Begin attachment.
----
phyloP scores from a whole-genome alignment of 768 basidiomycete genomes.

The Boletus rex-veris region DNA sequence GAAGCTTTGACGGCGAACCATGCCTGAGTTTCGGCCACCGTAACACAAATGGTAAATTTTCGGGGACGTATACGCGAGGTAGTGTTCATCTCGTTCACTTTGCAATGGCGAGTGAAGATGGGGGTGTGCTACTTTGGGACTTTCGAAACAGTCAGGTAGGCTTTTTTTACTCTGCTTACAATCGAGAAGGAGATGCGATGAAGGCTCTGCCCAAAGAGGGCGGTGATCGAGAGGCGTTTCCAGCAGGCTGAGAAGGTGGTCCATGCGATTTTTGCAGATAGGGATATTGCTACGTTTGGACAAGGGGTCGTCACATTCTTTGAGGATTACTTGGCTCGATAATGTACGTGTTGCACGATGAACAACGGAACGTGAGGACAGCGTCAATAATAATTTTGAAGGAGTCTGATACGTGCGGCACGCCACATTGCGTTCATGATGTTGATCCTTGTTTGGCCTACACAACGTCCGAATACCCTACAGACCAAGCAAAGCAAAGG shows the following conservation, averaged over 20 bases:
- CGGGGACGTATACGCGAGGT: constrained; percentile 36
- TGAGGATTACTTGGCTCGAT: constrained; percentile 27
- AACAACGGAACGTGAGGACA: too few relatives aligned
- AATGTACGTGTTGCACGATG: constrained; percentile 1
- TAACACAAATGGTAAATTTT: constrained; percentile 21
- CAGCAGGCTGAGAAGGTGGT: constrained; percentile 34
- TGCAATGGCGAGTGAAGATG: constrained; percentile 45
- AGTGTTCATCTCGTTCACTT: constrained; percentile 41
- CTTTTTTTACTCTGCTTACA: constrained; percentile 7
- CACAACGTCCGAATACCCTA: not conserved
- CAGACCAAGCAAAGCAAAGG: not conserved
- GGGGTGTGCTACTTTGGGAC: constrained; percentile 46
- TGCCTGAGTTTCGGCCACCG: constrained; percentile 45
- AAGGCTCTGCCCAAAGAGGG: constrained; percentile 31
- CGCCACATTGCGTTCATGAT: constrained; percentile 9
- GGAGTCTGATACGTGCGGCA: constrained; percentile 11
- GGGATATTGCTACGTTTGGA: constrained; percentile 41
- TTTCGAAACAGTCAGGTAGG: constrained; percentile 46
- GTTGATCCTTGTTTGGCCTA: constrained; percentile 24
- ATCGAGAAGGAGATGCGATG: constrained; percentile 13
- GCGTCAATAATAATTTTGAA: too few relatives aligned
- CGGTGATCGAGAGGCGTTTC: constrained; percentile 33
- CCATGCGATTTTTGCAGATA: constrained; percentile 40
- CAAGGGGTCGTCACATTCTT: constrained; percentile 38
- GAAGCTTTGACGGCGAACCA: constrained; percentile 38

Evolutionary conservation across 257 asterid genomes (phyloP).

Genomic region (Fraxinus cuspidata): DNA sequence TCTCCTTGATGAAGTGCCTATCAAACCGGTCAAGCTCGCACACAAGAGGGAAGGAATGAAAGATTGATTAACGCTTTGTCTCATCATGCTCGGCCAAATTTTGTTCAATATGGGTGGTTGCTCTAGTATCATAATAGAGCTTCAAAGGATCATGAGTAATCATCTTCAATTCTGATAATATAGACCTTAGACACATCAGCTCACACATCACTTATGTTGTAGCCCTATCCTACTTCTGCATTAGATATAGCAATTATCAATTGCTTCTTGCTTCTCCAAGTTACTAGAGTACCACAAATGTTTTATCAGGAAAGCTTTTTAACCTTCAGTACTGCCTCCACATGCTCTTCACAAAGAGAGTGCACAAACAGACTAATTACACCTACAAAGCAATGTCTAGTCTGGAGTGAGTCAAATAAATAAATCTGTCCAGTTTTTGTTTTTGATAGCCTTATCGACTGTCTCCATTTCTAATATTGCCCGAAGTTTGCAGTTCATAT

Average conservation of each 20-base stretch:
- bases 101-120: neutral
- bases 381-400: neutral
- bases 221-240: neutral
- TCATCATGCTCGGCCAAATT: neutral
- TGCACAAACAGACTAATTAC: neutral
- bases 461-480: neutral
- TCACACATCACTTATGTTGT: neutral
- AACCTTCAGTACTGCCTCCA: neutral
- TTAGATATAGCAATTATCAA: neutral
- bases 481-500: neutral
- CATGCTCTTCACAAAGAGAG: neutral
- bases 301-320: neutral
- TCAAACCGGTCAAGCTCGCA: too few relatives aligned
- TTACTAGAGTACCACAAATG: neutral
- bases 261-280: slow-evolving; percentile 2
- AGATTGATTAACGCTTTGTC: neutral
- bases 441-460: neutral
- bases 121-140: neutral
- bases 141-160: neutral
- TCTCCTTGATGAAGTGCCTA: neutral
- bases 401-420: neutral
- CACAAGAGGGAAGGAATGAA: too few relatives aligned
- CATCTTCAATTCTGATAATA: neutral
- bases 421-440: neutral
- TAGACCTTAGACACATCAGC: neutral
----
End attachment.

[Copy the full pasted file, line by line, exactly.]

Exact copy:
phyloP scores from a whole-genome alignment of 768 basidiomycete genomes.

The Boletus rex-veris region DNA sequence GAAGCTTTGACGGCGAACCATGCCTGAGTTTCGGCCACCGTAACACAAATGGTAAATTTTCGGGGACGTATACGCGAGGTAGTGTTCATCTCGTTCACTTTGCAATGGCGAGTGAAGATGGGGGTGTGCTACTTTGGGACTTTCGAAACAGTCAGGTAGGCTTTTTTTACTCTGCTTACAATCGAGAAGGAGATGCGATGAAGGCTCTGCCCAAAGAGGGCGGTGATCGAGAGGCGTTTCCAGCAGGCTGAGAAGGTGGTCCATGCGATTTTTGCAGATAGGGATATTGCTACGTTTGGACAAGGGGTCGTCACATTCTTTGAGGATTACTTGGCTCGATAATGTACGTGTTGCACGATGAACAACGGAACGTGAGGACAGCGTCAATAATAATTTTGAAGGAGTCTGATACGTGCGGCACGCCACATTGCGTTCATGATGTTGATCCTTGTTTGGCCTACACAACGTCCGAATACCCTACAGACCAAGCAAAGCAAAGG shows the following conservation, averaged over 20 bases:
- CGGGGACGTATACGCGAGGT: constrained; percentile 36
- TGAGGATTACTTGGCTCGAT: constrained; percentile 27
- AACAACGGAACGTGAGGACA: too few relatives aligned
- AATGTACGTGTTGCACGATG: constrained; percentile 1
- TAACACAAATGGTAAATTTT: constrained; percentile 21
- CAGCAGGCTGAGAAGGTGGT: constrained; percentile 34
- TGCAATGGCGAGTGAAGATG: constrained; percentile 45
- AGTGTTCATCTCGTTCACTT: constrained; percentile 41
- CTTTTTTTACTCTGCTTACA: constrained; percentile 7
- CACAACGTCCGAATACCCTA: not conserved
- CAGACCAAGCAAAGCAAAGG: not conserved
- GGGGTGTGCTACTTTGGGAC: constrained; percentile 46
- TGCCTGAGTTTCGGCCACCG: constrained; percentile 45
- AAGGCTCTGCCCAAAGAGGG: constrained; percentile 31
- CGCCACATTGCGTTCATGAT: constrained; percentile 9
- GGAGTCTGATACGTGCGGCA: constrained; percentile 11
- GGGATATTGCTACGTTTGGA: constrained; percentile 41
- TTTCGAAACAGTCAGGTAGG: constrained; percentile 46
- GTTGATCCTTGTTTGGCCTA: constrained; percentile 24
- ATCGAGAAGGAGATGCGATG: constrained; percentile 13
- GCGTCAATAATAATTTTGAA: too few relatives aligned
- CGGTGATCGAGAGGCGTTTC: constrained; percentile 33
- CCATGCGATTTTTGCAGATA: constrained; percentile 40
- CAAGGGGTCGTCACATTCTT: constrained; percentile 38
- GAAGCTTTGACGGCGAACCA: constrained; percentile 38

Evolutionary conservation across 257 asterid genomes (phyloP).

Genomic region (Fraxinus cuspidata): DNA sequence TCTCCTTGATGAAGTGCCTATCAAACCGGTCAAGCTCGCACACAAGAGGGAAGGAATGAAAGATTGATTAACGCTTTGTCTCATCATGCTCGGCCAAATTTTGTTCAATATGGGTGGTTGCTCTAGTATCATAATAGAGCTTCAAAGGATCATGAGTAATCATCTTCAATTCTGATAATATAGACCTTAGACACATCAGCTCACACATCACTTATGTTGTAGCCCTATCCTACTTCTGCATTAGATATAGCAATTATCAATTGCTTCTTGCTTCTCCAAGTTACTAGAGTACCACAAATGTTTTATCAGGAAAGCTTTTTAACCTTCAGTACTGCCTCCACATGCTCTTCACAAAGAGAGTGCACAAACAGACTAATTACACCTACAAAGCAATGTCTAGTCTGGAGTGAGTCAAATAAATAAATCTGTCCAGTTTTTGTTTTTGATAGCCTTATCGACTGTCTCCATTTCTAATATTGCCCGAAGTTTGCAGTTCATAT

Average conservation of each 20-base stretch:
- bases 101-120: neutral
- bases 381-400: neutral
- bases 221-240: neutral
- TCATCATGCTCGGCCAAATT: neutral
- TGCACAAACAGACTAATTAC: neutral
- bases 461-480: neutral
- TCACACATCACTTATGTTGT: neutral
- AACCTTCAGTACTGCCTCCA: neutral
- TTAGATATAGCAATTATCAA: neutral
- bases 481-500: neutral
- CATGCTCTTCACAAAGAGAG: neutral
- bases 301-320: neutral
- TCAAACCGGTCAAGCTCGCA: too few relatives aligned
- TTACTAGAGTACCACAAATG: neutral
- bases 261-280: slow-evolving; percentile 2
- AGATTGATTAACGCTTTGTC: neutral
- bases 441-460: neutral
- bases 121-140: neutral
- bases 141-160: neutral
- TCTCCTTGATGAAGTGCCTA: neutral
- bases 401-420: neutral
- CACAAGAGGGAAGGAATGAA: too few relatives aligned
- CATCTTCAATTCTGATAATA: neutral
- bases 421-440: neutral
- TAGACCTTAGACACATCAGC: neutral